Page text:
These things would seem to be best described as the "detail" in and among, the inherent perceived discontinuities defining the sounds. Such clarity, can be perceived by the ear both at lower levels and also at high peak levels, perhaps as an overall matter of clarity... Like the plucking of a guitar against the cacaphony background sonic of all the other instruments.

To be very exact here, is difficult, due to limitations of the language, but it is an experience that we all can hear, one not of frequency response, but of: cleaner / dirtier, and perhaps the lack of ringing, which would be an extension of a stopped signal within the time domain, which being in the realm of discontinuities ( a foreground versus background signal - so to speak ) may have more to do with some form of signal-to-noise ratio, than with distortion properties.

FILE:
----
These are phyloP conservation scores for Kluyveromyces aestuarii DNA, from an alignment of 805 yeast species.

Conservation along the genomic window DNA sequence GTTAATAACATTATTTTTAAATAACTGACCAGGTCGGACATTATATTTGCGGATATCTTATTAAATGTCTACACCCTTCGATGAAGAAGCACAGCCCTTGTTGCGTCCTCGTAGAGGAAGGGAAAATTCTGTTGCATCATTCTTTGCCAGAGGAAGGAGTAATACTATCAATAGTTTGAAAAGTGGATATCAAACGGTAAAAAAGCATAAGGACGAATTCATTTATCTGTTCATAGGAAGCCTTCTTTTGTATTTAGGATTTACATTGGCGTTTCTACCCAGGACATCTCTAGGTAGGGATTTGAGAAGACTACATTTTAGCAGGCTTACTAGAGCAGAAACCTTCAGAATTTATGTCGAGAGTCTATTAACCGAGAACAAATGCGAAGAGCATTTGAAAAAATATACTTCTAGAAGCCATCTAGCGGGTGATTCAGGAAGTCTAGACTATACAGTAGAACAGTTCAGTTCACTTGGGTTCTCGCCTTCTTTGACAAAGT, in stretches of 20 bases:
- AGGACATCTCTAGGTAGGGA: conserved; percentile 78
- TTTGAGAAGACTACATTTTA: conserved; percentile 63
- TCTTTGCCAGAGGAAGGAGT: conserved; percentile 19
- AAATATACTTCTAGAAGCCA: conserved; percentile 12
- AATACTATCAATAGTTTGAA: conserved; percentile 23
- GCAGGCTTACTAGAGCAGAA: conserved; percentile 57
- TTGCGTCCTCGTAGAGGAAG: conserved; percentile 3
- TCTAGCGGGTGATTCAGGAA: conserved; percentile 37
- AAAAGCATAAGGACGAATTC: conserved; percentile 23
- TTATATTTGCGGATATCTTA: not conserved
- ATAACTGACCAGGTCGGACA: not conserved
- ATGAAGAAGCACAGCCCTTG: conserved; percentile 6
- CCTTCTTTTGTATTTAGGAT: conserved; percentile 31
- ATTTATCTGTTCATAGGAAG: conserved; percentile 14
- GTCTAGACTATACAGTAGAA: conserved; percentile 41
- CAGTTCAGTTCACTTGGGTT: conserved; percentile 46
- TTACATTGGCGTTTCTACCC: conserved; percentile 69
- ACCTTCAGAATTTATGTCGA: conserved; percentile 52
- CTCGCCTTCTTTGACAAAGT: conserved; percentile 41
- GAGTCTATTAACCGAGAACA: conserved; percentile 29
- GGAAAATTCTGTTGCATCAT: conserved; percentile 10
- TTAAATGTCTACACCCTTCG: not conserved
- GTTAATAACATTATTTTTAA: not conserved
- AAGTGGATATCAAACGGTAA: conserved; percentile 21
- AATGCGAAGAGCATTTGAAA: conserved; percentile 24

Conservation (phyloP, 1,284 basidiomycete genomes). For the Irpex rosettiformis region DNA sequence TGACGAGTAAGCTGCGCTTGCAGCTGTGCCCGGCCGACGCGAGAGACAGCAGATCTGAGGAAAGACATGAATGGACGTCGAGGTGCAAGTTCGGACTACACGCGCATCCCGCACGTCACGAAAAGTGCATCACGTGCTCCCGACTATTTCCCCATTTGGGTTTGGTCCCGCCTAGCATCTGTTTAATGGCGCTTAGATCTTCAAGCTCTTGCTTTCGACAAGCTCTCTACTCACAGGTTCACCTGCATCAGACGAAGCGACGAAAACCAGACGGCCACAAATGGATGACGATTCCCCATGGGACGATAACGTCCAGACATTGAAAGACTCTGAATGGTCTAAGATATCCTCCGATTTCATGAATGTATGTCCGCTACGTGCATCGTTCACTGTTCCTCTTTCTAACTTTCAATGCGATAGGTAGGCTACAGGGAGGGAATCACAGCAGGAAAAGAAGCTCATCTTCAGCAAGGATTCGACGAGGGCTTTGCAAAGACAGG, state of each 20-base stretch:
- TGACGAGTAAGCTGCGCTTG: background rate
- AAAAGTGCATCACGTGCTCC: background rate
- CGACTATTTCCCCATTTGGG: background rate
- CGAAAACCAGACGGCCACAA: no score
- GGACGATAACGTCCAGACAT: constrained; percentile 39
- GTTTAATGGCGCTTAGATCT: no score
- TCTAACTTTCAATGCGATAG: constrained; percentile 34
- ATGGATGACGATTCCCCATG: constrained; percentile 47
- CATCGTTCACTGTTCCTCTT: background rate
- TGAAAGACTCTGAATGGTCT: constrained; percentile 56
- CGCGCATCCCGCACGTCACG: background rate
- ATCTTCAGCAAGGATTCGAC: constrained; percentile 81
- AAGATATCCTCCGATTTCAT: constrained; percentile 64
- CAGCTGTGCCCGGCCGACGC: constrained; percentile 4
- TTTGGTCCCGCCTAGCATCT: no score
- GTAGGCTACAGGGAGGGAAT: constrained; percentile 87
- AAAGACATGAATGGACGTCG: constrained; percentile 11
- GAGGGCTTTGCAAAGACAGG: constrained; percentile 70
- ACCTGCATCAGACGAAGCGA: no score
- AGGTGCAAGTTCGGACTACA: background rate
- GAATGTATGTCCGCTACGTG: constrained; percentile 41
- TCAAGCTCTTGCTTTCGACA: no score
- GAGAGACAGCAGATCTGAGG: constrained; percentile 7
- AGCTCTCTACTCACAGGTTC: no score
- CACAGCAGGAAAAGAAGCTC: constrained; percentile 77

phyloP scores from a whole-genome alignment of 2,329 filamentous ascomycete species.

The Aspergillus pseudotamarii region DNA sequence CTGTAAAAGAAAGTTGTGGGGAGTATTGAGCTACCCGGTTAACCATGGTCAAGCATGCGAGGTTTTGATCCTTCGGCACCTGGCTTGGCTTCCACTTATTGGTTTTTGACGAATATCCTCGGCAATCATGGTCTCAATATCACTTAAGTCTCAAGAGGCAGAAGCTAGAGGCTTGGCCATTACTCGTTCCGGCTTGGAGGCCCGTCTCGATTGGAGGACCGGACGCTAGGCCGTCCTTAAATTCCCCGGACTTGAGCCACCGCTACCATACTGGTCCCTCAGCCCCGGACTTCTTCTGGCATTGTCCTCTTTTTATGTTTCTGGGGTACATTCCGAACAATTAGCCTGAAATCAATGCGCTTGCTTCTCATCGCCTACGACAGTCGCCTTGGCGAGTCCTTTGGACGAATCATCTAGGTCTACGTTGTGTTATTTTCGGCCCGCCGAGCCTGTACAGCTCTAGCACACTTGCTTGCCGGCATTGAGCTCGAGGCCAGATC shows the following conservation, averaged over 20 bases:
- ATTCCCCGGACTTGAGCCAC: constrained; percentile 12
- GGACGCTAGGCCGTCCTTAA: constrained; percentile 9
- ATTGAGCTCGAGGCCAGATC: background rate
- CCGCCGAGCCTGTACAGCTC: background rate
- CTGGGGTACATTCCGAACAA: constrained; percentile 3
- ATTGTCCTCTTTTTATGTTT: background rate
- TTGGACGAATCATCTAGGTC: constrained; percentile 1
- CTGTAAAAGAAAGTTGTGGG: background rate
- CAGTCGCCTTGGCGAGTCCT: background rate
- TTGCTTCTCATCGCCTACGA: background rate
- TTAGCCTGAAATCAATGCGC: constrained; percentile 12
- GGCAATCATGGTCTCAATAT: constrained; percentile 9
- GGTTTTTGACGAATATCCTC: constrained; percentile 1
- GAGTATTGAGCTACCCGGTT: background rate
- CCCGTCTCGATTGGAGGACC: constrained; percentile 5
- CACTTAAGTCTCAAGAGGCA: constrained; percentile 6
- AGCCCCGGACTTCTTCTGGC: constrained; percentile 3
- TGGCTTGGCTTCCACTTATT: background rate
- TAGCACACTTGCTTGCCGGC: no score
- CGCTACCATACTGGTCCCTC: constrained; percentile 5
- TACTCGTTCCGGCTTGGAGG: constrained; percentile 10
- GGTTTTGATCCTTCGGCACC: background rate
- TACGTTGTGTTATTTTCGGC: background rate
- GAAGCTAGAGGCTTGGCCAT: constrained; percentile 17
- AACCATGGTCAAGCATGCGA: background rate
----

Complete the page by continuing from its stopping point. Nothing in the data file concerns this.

While I think that is stretching the analogy a bit, even if it did have to do with that, it might be a peak signal to noise, or even some inter-signal to not-signal form of signal to noise ratio.

If you've ever used a cell phone, then you know what strange between the voice sounds come out through on such a system, a weird non-voice, and also non-musical content that gives it an errie out-of-this-world phasing sonic, and an often nasty quality due to aliasing aspects and compression schemes resulting in a highly unnatural and often equally unpleasant sound eminating between, as well as along with the voice content.